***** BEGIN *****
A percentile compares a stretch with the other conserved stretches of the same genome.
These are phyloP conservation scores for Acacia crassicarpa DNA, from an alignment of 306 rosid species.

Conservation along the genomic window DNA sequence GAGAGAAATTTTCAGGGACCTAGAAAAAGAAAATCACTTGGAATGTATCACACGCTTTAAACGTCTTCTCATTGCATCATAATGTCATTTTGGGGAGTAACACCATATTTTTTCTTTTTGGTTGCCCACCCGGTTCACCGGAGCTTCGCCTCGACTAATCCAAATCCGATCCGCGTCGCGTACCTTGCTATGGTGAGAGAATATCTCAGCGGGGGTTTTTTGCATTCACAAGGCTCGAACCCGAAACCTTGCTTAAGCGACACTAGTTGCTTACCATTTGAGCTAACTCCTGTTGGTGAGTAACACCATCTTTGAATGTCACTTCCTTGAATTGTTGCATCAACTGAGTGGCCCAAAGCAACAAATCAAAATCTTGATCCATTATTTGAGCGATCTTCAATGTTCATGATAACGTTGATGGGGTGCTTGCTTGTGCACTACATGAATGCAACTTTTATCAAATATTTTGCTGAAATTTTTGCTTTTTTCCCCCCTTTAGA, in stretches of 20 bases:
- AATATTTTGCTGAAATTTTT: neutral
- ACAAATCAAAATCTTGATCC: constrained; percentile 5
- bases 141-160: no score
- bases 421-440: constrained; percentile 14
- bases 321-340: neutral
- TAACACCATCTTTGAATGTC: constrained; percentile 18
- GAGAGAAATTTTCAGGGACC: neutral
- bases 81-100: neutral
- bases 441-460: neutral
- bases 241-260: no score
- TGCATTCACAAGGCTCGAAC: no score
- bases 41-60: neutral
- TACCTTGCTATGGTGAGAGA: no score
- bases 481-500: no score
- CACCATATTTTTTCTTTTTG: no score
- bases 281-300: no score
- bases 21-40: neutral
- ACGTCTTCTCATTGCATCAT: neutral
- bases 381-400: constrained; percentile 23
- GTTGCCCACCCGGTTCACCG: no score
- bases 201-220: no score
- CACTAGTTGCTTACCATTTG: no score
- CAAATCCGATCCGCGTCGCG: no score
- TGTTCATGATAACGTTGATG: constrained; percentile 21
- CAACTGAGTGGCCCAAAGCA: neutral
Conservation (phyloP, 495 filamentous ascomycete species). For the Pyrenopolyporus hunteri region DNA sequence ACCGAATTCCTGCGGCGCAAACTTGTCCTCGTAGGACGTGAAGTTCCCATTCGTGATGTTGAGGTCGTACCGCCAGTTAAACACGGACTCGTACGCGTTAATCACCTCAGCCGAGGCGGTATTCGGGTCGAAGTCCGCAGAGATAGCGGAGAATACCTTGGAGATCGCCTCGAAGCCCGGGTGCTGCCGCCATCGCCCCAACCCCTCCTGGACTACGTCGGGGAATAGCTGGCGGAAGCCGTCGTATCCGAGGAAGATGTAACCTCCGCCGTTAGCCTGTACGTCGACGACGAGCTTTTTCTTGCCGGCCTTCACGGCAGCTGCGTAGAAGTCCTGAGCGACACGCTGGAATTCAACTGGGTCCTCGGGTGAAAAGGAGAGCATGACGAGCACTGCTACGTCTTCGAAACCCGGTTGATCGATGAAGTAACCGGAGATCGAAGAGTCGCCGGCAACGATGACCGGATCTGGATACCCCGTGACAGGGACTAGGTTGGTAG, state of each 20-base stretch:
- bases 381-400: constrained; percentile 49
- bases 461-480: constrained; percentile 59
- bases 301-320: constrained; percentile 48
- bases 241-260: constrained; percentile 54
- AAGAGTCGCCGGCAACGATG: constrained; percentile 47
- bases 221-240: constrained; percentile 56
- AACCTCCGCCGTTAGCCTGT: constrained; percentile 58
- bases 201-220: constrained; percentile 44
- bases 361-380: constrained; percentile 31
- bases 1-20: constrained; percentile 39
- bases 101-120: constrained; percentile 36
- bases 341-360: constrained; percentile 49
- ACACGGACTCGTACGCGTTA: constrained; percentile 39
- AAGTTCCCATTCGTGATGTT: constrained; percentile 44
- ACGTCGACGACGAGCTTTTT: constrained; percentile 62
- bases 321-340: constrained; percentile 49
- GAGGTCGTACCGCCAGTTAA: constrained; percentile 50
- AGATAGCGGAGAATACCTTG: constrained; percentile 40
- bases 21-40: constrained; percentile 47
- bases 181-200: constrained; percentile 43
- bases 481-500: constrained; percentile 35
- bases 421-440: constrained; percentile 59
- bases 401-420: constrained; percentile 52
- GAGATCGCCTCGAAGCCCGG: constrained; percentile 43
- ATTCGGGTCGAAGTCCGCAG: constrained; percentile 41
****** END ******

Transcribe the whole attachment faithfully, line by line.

A percentile compares a stretch with the other conserved stretches of the same genome.
These are phyloP conservation scores for Acacia crassicarpa DNA, from an alignment of 306 rosid species.

Conservation along the genomic window DNA sequence GAGAGAAATTTTCAGGGACCTAGAAAAAGAAAATCACTTGGAATGTATCACACGCTTTAAACGTCTTCTCATTGCATCATAATGTCATTTTGGGGAGTAACACCATATTTTTTCTTTTTGGTTGCCCACCCGGTTCACCGGAGCTTCGCCTCGACTAATCCAAATCCGATCCGCGTCGCGTACCTTGCTATGGTGAGAGAATATCTCAGCGGGGGTTTTTTGCATTCACAAGGCTCGAACCCGAAACCTTGCTTAAGCGACACTAGTTGCTTACCATTTGAGCTAACTCCTGTTGGTGAGTAACACCATCTTTGAATGTCACTTCCTTGAATTGTTGCATCAACTGAGTGGCCCAAAGCAACAAATCAAAATCTTGATCCATTATTTGAGCGATCTTCAATGTTCATGATAACGTTGATGGGGTGCTTGCTTGTGCACTACATGAATGCAACTTTTATCAAATATTTTGCTGAAATTTTTGCTTTTTTCCCCCCTTTAGA, in stretches of 20 bases:
- AATATTTTGCTGAAATTTTT: neutral
- ACAAATCAAAATCTTGATCC: constrained; percentile 5
- bases 141-160: no score
- bases 421-440: constrained; percentile 14
- bases 321-340: neutral
- TAACACCATCTTTGAATGTC: constrained; percentile 18
- GAGAGAAATTTTCAGGGACC: neutral
- bases 81-100: neutral
- bases 441-460: neutral
- bases 241-260: no score
- TGCATTCACAAGGCTCGAAC: no score
- bases 41-60: neutral
- TACCTTGCTATGGTGAGAGA: no score
- bases 481-500: no score
- CACCATATTTTTTCTTTTTG: no score
- bases 281-300: no score
- bases 21-40: neutral
- ACGTCTTCTCATTGCATCAT: neutral
- bases 381-400: constrained; percentile 23
- GTTGCCCACCCGGTTCACCG: no score
- bases 201-220: no score
- CACTAGTTGCTTACCATTTG: no score
- CAAATCCGATCCGCGTCGCG: no score
- TGTTCATGATAACGTTGATG: constrained; percentile 21
- CAACTGAGTGGCCCAAAGCA: neutral
Conservation (phyloP, 495 filamentous ascomycete species). For the Pyrenopolyporus hunteri region DNA sequence ACCGAATTCCTGCGGCGCAAACTTGTCCTCGTAGGACGTGAAGTTCCCATTCGTGATGTTGAGGTCGTACCGCCAGTTAAACACGGACTCGTACGCGTTAATCACCTCAGCCGAGGCGGTATTCGGGTCGAAGTCCGCAGAGATAGCGGAGAATACCTTGGAGATCGCCTCGAAGCCCGGGTGCTGCCGCCATCGCCCCAACCCCTCCTGGACTACGTCGGGGAATAGCTGGCGGAAGCCGTCGTATCCGAGGAAGATGTAACCTCCGCCGTTAGCCTGTACGTCGACGACGAGCTTTTTCTTGCCGGCCTTCACGGCAGCTGCGTAGAAGTCCTGAGCGACACGCTGGAATTCAACTGGGTCCTCGGGTGAAAAGGAGAGCATGACGAGCACTGCTACGTCTTCGAAACCCGGTTGATCGATGAAGTAACCGGAGATCGAAGAGTCGCCGGCAACGATGACCGGATCTGGATACCCCGTGACAGGGACTAGGTTGGTAG, state of each 20-base stretch:
- bases 381-400: constrained; percentile 49
- bases 461-480: constrained; percentile 59
- bases 301-320: constrained; percentile 48
- bases 241-260: constrained; percentile 54
- AAGAGTCGCCGGCAACGATG: constrained; percentile 47
- bases 221-240: constrained; percentile 56
- AACCTCCGCCGTTAGCCTGT: constrained; percentile 58
- bases 201-220: constrained; percentile 44
- bases 361-380: constrained; percentile 31
- bases 1-20: constrained; percentile 39
- bases 101-120: constrained; percentile 36
- bases 341-360: constrained; percentile 49
- ACACGGACTCGTACGCGTTA: constrained; percentile 39
- AAGTTCCCATTCGTGATGTT: constrained; percentile 44
- ACGTCGACGACGAGCTTTTT: constrained; percentile 62
- bases 321-340: constrained; percentile 49
- GAGGTCGTACCGCCAGTTAA: constrained; percentile 50
- AGATAGCGGAGAATACCTTG: constrained; percentile 40
- bases 21-40: constrained; percentile 47
- bases 181-200: constrained; percentile 43
- bases 481-500: constrained; percentile 35
- bases 421-440: constrained; percentile 59
- bases 401-420: constrained; percentile 52
- GAGATCGCCTCGAAGCCCGG: constrained; percentile 43
- ATTCGGGTCGAAGTCCGCAG: constrained; percentile 41